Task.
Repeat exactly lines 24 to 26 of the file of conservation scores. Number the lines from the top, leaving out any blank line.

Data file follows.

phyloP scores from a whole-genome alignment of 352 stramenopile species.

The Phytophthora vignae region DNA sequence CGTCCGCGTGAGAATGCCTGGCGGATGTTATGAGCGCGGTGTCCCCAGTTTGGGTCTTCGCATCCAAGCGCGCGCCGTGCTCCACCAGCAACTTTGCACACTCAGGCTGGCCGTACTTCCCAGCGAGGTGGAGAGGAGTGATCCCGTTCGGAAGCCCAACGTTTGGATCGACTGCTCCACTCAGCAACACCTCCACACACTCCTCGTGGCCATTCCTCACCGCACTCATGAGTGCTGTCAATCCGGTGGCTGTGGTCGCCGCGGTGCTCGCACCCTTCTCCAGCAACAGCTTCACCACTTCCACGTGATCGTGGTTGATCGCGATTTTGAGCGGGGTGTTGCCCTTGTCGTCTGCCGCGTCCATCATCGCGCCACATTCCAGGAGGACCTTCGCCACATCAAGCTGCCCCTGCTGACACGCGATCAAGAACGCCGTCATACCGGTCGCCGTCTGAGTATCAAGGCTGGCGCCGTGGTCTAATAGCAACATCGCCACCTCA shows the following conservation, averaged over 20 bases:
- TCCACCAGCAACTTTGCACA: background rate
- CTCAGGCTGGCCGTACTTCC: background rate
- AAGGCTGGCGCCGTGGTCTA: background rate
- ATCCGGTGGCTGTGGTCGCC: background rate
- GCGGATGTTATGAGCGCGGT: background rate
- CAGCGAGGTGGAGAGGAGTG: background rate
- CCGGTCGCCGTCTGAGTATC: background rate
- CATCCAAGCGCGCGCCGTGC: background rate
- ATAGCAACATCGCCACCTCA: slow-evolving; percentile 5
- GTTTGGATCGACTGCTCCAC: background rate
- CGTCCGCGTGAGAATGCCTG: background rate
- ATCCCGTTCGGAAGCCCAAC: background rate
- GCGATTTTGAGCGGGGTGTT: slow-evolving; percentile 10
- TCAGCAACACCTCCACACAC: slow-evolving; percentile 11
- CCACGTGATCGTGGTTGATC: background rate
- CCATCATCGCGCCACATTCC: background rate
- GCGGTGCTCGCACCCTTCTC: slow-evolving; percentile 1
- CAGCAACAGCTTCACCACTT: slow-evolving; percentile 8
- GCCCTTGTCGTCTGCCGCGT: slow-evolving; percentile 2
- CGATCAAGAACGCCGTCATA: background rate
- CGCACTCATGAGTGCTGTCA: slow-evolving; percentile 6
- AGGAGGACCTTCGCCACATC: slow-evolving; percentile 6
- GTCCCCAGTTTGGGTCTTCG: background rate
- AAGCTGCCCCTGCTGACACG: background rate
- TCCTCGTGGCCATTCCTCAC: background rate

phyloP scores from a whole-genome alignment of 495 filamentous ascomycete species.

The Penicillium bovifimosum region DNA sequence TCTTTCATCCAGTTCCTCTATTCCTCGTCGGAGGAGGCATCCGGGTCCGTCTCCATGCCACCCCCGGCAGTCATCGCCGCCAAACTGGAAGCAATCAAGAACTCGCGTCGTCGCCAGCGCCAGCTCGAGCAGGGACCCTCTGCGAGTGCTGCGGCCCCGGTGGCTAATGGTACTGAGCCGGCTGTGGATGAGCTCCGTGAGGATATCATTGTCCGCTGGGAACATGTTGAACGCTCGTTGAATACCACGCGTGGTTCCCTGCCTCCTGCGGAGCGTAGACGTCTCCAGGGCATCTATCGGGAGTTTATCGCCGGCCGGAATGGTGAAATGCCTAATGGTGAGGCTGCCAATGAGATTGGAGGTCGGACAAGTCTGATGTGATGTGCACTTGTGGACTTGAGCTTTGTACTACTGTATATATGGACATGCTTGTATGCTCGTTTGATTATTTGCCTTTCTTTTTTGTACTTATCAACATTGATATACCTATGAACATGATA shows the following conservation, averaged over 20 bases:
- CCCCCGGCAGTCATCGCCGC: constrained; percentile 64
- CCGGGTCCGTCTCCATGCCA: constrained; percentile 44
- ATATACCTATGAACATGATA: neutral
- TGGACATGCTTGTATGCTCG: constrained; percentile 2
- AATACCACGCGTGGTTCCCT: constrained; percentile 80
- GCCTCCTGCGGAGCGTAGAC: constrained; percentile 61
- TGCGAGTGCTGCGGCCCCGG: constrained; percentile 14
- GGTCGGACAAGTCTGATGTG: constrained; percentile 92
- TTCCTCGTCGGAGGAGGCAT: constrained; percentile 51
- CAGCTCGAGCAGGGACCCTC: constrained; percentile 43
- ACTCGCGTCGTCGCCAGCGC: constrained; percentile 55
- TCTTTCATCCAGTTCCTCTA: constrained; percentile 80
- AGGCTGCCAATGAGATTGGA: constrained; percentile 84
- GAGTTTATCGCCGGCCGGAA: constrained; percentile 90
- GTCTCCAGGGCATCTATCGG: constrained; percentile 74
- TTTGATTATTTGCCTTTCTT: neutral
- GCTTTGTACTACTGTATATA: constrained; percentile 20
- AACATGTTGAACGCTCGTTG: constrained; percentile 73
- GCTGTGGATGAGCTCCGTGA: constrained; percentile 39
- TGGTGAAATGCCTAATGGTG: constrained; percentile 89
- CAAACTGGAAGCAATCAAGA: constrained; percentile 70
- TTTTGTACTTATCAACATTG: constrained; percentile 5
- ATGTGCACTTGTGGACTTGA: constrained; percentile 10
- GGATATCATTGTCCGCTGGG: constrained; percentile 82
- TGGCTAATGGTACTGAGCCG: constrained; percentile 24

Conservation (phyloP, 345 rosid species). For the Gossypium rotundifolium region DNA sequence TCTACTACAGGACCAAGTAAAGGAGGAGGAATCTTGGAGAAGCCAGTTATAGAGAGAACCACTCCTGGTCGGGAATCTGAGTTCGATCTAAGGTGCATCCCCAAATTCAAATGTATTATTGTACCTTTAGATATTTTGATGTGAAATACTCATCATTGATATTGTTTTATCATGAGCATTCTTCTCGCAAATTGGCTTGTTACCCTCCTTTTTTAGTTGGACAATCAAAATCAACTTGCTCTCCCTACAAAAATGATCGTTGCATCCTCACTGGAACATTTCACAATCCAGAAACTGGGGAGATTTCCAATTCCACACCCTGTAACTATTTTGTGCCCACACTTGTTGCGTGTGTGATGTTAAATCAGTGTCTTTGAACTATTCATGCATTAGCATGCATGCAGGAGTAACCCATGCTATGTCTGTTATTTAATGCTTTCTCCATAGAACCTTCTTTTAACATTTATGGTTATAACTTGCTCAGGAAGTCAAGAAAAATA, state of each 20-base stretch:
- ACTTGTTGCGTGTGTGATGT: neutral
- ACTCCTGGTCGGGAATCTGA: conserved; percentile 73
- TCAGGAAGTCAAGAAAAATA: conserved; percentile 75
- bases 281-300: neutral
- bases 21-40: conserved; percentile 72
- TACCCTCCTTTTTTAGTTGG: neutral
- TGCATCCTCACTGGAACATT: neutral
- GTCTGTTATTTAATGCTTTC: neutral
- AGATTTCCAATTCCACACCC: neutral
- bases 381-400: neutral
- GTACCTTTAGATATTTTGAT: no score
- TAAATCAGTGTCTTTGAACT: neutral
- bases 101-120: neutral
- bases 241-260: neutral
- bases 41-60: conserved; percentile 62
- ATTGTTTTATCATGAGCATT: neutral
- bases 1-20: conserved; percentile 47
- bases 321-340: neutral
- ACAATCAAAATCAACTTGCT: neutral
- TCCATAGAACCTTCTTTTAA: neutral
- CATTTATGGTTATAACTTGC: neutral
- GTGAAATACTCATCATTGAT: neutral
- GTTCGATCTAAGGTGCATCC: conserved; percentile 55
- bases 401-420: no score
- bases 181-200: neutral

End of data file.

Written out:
- AGGAGGACCTTCGCCACATC: slow-evolving; percentile 6
- GTCCCCAGTTTGGGTCTTCG: background rate
- AAGCTGCCCCTGCTGACACG: background rate